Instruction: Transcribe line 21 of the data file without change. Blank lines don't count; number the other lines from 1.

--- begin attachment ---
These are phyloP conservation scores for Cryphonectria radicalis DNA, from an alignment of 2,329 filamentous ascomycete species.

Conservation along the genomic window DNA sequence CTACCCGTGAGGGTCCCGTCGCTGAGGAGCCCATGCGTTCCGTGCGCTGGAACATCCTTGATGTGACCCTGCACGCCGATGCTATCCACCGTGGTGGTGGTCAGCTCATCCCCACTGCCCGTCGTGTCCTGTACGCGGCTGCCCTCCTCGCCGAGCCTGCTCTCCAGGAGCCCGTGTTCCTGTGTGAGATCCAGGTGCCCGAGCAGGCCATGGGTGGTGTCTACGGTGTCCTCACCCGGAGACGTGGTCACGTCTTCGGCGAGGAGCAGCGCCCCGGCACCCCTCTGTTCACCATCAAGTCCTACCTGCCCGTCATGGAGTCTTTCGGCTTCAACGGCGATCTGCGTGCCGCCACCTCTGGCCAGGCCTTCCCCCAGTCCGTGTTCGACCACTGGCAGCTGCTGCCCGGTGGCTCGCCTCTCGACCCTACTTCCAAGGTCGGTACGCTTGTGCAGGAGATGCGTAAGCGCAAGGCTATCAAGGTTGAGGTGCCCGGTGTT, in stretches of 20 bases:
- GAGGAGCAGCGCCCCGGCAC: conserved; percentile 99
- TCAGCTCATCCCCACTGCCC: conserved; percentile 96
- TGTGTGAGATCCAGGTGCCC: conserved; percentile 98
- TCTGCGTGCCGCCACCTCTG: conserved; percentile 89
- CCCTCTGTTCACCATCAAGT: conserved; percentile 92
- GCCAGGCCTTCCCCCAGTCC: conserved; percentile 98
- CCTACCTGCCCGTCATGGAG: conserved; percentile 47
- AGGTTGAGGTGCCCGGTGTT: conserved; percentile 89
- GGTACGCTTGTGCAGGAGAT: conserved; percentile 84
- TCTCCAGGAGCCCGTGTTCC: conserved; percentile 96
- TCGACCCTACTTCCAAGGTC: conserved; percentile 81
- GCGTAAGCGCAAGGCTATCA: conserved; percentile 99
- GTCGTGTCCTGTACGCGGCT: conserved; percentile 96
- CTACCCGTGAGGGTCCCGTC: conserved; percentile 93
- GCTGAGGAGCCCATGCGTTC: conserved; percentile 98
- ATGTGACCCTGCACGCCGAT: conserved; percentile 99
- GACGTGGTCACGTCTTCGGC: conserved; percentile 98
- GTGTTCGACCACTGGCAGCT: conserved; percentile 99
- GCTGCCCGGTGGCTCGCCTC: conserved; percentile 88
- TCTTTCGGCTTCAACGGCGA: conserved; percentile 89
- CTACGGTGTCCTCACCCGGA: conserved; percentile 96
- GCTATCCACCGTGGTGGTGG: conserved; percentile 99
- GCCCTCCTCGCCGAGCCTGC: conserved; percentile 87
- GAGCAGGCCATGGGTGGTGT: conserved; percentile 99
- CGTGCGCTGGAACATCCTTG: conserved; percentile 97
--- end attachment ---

- GCTGCCCGGTGGCTCGCCTC: conserved; percentile 88